The National Federation of Independent Business’ optimism index ticked up to 93.1 in October, an increase of 0.3 points. But the index also found that small-business owners are as uncertain as they’ve ever been about what the future holds, and Bill Dunkelberg, the federation’s chief economist, said "the index still remains in solidly pessimistic—and recessionary territory."
Small-business owners, like many in Washington, are particularly concerned about the looming “fiscal cliff,” the slew of spending cuts and tax hikes set to go into effect at the beginning of next year. NFIB surveyed owners before November’s election, but Dunkelberg suggested that the results of that election would do little to assuage concerns that a reelected President Obama and Congress can find a solution to the cliff.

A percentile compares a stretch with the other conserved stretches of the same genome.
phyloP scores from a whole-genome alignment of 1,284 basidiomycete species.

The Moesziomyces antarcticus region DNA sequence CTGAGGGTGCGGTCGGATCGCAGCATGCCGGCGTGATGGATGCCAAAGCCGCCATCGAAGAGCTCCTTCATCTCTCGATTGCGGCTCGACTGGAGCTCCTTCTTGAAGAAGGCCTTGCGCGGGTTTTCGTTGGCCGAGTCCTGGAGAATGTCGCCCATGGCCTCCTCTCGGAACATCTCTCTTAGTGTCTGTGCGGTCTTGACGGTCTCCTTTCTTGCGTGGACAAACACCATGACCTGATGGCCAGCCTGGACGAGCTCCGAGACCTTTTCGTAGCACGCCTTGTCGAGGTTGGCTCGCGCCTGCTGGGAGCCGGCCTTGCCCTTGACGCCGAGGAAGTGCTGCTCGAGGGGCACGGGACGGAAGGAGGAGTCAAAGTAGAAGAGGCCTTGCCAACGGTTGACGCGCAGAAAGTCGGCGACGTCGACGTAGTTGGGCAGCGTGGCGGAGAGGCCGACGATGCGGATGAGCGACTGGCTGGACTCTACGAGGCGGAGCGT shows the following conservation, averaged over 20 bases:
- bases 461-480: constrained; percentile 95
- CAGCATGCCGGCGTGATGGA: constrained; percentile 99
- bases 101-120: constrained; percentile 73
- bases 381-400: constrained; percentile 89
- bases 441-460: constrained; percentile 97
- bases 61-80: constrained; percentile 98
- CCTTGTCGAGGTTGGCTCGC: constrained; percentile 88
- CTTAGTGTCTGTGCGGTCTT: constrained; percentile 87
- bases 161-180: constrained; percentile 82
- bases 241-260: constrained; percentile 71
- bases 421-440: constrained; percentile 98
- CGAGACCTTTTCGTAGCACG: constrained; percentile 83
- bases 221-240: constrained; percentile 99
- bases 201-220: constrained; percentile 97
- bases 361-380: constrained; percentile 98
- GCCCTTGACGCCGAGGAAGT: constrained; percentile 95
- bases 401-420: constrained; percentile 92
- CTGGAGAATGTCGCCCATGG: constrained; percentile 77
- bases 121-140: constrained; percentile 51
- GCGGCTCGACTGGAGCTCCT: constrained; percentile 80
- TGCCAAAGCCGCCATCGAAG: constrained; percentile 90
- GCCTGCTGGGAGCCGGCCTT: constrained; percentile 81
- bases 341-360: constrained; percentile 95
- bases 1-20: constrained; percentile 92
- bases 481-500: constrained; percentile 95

“The election is over and Washington looks much like it did on November 5th,” Dunkelberg said in a statement. “The fear of stalemate among the small-business community is palpable, as the looming fiscal cliff and the threat of higher costs and more taxes are very real possibilities come January.” “Until then,” he added, “not knowing the direction of the economy will always have a dampening impact on spending and hiring.”